Halloween has been one of my favorite holidays since before I could remember. Just in case you take a liking to it also, I thought I'd document your very first Halloween. Granted, from your perspective, it couldn't have been much more than an irritating, confusing hodge podge that was interrupting your naps.
The fun began at Annie and Tony's 7th birthday party, and since their birthdays landed so close to the 31st of October, it was Halloween themed! Aunt Holly planned and arranged the party at a pavilion, your mother helped with decorations, and I vowed to make a "snake cave." I'm sure you've heard the stories by now about the Smith Garage Haunted House Adventures when I was a kid. About when Grandpa and our Uncle Doug turned the garage into a virtual scare-the-pee-out-of-little-kids machine. Giant snakes and the magic mirrors and the like. The snakes especially were frightful, to me. I couldn't have been older than perhaps five or six, but being trapped in a corner by a giant, hissing, snapping snake that was as round as my torso was a wonderfully traumatic experience. Even though I knew the snake was just a giant sleeve that your grandfather made (because I saw him making it), it has still to this day left a fond scar in my memory. So what does the Smith Garage Haunted House have to do with Annie and Tony's party? Well, some day, I'd like to leave fond scars in your memory too, and I used Annie and Tony's party as an occasion to test out the whole snake thing for future Ellie Halloweens.
Here is the Halloween Party Pavilion
Some of your mother's "monster poofs" and her skull Jack-o-Lantern.
And the snake cave. The best I could do in a few hours...
Sadly, it was a rather blistery day so a lot of the decorations for the party blew away into the highway (nearly causing a few traffic accidents) before anyone even showed up to admire them. The snake cave took a beating too, partly because I wasn't thinking very hard when I used push tacks instead of nails to put the darn thing together. Oh well, duct tape to the rescue!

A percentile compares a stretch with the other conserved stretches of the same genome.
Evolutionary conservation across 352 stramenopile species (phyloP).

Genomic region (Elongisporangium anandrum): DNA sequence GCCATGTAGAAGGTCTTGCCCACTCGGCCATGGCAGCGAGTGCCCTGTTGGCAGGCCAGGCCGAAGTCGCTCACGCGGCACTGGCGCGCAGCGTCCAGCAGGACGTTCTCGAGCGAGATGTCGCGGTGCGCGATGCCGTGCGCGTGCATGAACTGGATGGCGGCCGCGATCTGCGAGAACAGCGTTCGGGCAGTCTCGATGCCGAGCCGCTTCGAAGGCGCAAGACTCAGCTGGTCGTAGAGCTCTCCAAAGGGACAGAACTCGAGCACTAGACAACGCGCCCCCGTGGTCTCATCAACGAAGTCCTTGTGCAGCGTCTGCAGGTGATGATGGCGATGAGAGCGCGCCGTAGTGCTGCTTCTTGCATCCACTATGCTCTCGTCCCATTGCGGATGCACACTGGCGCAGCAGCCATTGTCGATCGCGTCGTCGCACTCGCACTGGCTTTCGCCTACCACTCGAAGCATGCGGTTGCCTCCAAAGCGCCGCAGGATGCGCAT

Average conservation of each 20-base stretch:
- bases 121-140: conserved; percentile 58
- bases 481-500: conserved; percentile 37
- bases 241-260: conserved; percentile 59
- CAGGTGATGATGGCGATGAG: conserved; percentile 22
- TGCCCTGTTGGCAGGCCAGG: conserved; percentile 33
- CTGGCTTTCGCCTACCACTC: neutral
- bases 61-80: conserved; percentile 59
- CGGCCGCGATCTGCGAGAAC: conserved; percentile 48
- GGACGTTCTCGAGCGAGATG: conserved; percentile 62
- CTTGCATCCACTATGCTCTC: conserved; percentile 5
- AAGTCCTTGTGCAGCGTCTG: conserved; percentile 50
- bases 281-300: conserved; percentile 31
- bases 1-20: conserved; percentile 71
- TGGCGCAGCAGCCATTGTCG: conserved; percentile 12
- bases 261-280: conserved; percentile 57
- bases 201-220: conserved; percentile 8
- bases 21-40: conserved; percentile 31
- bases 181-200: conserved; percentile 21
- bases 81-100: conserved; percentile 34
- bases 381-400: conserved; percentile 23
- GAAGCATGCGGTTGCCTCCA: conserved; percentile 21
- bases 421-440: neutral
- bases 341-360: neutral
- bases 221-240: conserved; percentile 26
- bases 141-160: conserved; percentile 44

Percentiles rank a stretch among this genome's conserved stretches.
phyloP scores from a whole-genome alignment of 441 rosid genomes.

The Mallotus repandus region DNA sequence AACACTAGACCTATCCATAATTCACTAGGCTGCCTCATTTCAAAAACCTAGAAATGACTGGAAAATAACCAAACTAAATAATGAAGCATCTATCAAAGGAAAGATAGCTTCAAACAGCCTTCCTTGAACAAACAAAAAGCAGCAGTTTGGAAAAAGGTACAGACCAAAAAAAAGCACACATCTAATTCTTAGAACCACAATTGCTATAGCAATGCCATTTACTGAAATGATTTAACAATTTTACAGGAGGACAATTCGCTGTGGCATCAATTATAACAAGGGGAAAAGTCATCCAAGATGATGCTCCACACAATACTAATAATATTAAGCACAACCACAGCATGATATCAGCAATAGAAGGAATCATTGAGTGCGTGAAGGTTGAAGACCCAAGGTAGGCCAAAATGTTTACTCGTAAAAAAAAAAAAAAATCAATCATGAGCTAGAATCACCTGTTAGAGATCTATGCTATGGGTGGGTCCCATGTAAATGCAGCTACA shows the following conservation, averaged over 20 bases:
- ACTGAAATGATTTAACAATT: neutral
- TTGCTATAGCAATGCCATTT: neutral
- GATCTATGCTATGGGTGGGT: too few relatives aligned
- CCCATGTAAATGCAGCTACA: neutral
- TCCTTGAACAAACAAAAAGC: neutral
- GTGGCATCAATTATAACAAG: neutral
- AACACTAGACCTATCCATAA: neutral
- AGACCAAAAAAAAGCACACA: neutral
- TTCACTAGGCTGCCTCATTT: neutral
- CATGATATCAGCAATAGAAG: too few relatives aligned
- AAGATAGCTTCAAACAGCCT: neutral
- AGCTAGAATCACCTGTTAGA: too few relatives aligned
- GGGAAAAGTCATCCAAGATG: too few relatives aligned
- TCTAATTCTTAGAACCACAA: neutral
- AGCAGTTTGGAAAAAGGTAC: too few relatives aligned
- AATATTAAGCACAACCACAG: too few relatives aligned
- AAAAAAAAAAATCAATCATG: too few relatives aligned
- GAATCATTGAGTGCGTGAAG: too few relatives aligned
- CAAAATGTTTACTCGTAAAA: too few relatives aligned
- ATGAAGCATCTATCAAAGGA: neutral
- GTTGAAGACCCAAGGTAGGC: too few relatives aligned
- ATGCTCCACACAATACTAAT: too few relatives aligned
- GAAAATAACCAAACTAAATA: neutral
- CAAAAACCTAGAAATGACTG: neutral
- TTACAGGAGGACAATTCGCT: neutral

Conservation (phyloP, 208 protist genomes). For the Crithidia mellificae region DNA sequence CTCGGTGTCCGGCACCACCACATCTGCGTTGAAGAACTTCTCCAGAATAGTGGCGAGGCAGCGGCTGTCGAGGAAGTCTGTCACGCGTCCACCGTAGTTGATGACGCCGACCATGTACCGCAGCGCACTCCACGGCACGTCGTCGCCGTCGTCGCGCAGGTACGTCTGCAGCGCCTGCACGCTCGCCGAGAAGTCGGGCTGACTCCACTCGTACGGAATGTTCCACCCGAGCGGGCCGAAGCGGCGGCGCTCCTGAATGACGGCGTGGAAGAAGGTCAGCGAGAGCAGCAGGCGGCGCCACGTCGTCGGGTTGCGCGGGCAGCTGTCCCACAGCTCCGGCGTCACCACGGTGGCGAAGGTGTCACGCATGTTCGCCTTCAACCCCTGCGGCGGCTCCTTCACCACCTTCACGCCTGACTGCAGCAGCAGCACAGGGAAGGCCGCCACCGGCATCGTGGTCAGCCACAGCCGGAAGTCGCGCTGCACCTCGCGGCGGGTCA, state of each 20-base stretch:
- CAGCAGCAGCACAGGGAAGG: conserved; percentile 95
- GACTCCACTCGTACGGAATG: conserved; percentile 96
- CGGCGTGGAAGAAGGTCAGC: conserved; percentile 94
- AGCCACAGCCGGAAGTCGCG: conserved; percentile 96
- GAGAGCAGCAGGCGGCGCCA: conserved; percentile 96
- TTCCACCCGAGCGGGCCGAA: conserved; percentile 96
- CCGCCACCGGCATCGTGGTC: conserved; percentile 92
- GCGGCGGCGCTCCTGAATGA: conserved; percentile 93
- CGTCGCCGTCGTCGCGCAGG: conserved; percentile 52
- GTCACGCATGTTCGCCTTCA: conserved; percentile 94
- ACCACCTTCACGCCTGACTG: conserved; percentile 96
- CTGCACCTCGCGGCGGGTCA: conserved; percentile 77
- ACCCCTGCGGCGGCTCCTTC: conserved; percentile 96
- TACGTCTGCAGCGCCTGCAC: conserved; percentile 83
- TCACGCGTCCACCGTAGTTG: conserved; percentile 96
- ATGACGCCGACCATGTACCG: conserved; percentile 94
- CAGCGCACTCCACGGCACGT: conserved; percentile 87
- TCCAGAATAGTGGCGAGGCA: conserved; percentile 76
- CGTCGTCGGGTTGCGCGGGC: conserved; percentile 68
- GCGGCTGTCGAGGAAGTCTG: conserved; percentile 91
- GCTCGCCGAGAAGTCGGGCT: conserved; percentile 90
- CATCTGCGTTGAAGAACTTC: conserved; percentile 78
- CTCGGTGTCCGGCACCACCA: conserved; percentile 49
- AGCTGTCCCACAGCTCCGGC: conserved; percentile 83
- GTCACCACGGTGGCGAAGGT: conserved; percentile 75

As the children started showing up, the snake jumped into action. That is to say, I scattered candy in front of the cave to lure the children over and when they were inches from the wall, the snake THEN jumped into action.
The snake guards his hard earned candy (the snake himself, courtesy of Grandpa).
As one might expect from a bunch of young kids, they were at first fearful and uncertain of the beast. As the snake popped out from holes in the cave, they shrieked or lurched away. Some of the children courageously darted in closer to snatch at some of the candy. Pretty soon, though, their attitude toward the snake closely mirrored broader human tendencies when a people are faced with a terrible beast. At first, they fear it. Then, it fascinates them. Then they take up arms. Then they kill it. Then they dance about in triumph with some part of the defeated creature's carcass. My poor snake was no exception.
Phase 1: Fear and Uncertainty.
Phase 2: The Humans arm themselves, using the bones of the
snake's former victims as clubs and candy as projectiles!
Phase 3: The Humans band together and do what
they do best... violence! A Great Battle Ensues!
they do best... violence! A Great Battle Ensues!
Phase 4: The Beast is Slain! The Victors Celebrate with clenched firsts!
So there you have it, a microcosm example of why many animals go extinct (and why your father's arm gets bruised so often). I suppose there is a last phase to the whole thing, too. Once the snake was slain, there was great regret at no longer having a creature to do battle with. Fortunately, the party furnished many more activities to amuse them. From there, we moved on to numerous games that your mother and Holly prepared, with little trinkets being awarded to the winners in order to motivate them.
With the limbo, Holly and I abruptly yanked the bar down on
the bigger kids so that the younger ones would win.
Here we have the classic potato sack race. First one to touch
the snake, wins! In a momentary lapse of adult judgement
though, I started the kids off going downhill and, well...
You can see the result for yourself. Its a good thing kids bounce back easily...
...though I'm not sure I can say the same thing for the adults. Look closely in
the back and you can see Sajan wiping out right out of the gate.
I'd like to think you enjoyed yourself, in so far as you can enjoy apparently random noises and movements. A few pictures would seem to suggest that you did.
Here you are with Grandma!
People who didn't understand that you were dressed like a Star Trek science and medical officer thought you were a boy. Blue is a boy color, supposedly. Who knew? On the upside, when we dressed you up in the same outfit for Uncle Zack and Aunt Danielle's Halloween party, there was a good bit more context, and a good bit more nerds to get the reference.
Our half Vulcan, half human baby.